It took a little cocoa powder, sugar, flour, butter, vanilla, salt and baking powder and we whipped up the most beautiful pan of brownies to ever come out of Nancy’s kitchen. We giggled and imagined the consequences of one extra chocolatey secret ingredient recommend by Betty’s older sister.

Almost as if on clue, the brother and his friends appeared.

“Don’t touch these brownies,” we admonished the boys. “They are for a bake sale tomorrow and they have to cool.”

We went up to Nancy’s room, hands clamped over out mouths to keep the laughter from filtering downstairs, and slammed the door. Once secluded, we buried our heads in her pillows, rolling on the bed as tears streamed down our faces.

Two hours later when we emerged, the brownies had disappeared. So had her brother’s friends. At 3 a.m., reported Nancy, her brother was locked in the downstairs bathroom.

We never spoke of the incident again.

© Copyright 2007 Suzzwords

Thursday, October 18, 2007

Happy Birthday Dear Olive

October 20 is the birthday of the world's oldest blogger, Olive Riley, a feisty 108-year-old Australian great-great-grandmother with amazingly clear memories of her colorful life. She was born on October 10, 1899, in Broken Hill, a mining town in central Australia.

Physically frail but mentally alert, Olive lives in an aged care hostel 50 miles (80 km) north of Sydney. Her blog (or 'blob' as she calls it), The Life of Riley, is read throughout the world.

Her blogging pal, Mike Rubbo, carefully documents and publishes Olive’s stories for us all to enjoy. Olive and Mike teamed up when he as researching centenarians and then made a film for the ABC called “All About Olive.”

So here’s to you Olive on your 108th birthday.

What a joy you are and what a wonderful gift you have given us with your stories.

Now on with the celebration!

Happy Birthday Dear Olive!

Sunday, October 14, 2007


It’s been a long, exhausting and painful month. I incurred a serious attack of declutteritis.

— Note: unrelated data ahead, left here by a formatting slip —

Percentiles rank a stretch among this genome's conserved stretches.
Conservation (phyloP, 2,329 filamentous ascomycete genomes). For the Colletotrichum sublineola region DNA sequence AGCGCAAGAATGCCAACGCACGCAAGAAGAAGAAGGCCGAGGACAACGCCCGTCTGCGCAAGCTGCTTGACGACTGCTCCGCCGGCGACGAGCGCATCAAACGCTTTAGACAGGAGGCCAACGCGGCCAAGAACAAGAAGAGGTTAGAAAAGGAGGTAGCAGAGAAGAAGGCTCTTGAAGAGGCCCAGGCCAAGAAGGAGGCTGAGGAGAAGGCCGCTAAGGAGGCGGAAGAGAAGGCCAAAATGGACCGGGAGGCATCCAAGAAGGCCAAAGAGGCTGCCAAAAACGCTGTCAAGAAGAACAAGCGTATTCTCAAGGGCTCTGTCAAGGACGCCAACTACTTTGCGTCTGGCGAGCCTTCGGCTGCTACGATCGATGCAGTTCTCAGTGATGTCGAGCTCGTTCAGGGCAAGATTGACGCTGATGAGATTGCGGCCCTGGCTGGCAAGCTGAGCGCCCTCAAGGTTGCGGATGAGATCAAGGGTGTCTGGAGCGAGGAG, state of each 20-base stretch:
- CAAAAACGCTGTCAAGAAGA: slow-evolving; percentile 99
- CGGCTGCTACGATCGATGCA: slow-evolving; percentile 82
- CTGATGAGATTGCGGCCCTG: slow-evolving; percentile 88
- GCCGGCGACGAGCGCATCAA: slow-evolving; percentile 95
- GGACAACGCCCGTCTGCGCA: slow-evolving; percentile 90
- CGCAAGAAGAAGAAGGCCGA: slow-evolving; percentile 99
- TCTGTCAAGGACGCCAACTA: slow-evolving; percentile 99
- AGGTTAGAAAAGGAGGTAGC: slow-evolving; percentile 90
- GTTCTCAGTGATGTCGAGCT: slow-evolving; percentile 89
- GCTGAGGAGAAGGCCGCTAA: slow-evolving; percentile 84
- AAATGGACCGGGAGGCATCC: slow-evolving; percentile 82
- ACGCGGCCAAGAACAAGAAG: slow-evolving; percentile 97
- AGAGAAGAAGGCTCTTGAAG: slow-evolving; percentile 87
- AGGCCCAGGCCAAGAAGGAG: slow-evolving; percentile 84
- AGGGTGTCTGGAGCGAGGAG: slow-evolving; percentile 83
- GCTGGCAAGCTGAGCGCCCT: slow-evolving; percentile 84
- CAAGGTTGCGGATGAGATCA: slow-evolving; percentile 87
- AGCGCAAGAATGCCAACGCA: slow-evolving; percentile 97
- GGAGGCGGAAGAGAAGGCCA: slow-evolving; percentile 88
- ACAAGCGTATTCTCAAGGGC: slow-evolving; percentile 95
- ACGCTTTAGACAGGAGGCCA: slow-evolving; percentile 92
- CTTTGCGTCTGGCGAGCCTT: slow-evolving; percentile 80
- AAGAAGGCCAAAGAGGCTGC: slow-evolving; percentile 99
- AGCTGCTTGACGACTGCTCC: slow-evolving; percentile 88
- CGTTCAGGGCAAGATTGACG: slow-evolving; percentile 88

It all started with exposure to a television program about handy-dandy ways to simplify your life. A vision quickly spread to my brain of tidy closets and litter-free table tops, bookshelves and desks.

If not caught in the early stages, declutteritis can spread to the entire body causing a flurry of activity resulting in painful aches and pains from dragging, pulling, stooping, keeling and lifting.

It can also be expensive. Victims of this all-consuming delirium are often found in department stores scooping up containers and baskets of all sizes, labeling materials and trash bags.

Fortunately, recovery requires very little medication for the normally healthy person unless attics, basements and sheds are involved, or heavy furniture or equipment requires moving. A few over-the-counter pain relievers, some liniment and a good movie on DVD, plus a few days rest, clears up the aches.

Some victims often suffer a side effect. Declutteritis may lead to garagesaleotis, a short-term frenzy to rid the home of stuff that is no longer wanted, but too good to throw away. Further aches and pains may result, but can also be treated with non-prescription pain relievers and a cup of hot tea after the sale subsides.

Warning: Recovery from declutteritis and the resulting garagesaleotis can result in a trip back to the department stores with a bag of change (mostly dimes and quarters) to bring home more useless stuff to be stored in the closets and on table tops, bookshelves and desks.

Caution: Both conditions may reoccur, primarily in the Spring and Fall.

© Copyright 2007 Suzzwords

Monday, October 01, 2007

Things We Hardly Do Anymore

If you are from an average working family and grew up in the 30s, 40s and 50s, you will remember some of these.

Run towels through the wringer.

Sip Coca-Cola from the green bottle right out of the ice-filled box in front of the filling station.

Take shoes to the repair shop.

Trim grass with manual shears.

Defrost the refrigerator’s freezer compartment.

Drink from a woodland stream.

Walk to the corner store.

Use an outhouse.

“Patch” sheets.

Pile in the car for a Saturday night movie at the drive-in.

Press an ear to the console radio to listen to Fibber Magee and Mollie.

Make aprons out of flour sacks.

Open a beer can with a church key.

Get a really great surprise out of the Cracker Jack box.

Send off for a secret decoder ring.

Know all the words to all the songs on “Your Hit Parade.”

Wear triple roll socks.

Attach playing cards to bike wheels so they flap against the spokes and make an engine sound.


Prime the pump.

Loose a skate key.

Pluck a chicken.

Step up on the running board.

Hold your nose when administered castor oil.

Win a goldfish at the county fair.

What do YOU hardly do anymore?

© Copyright 2007 Suzzwords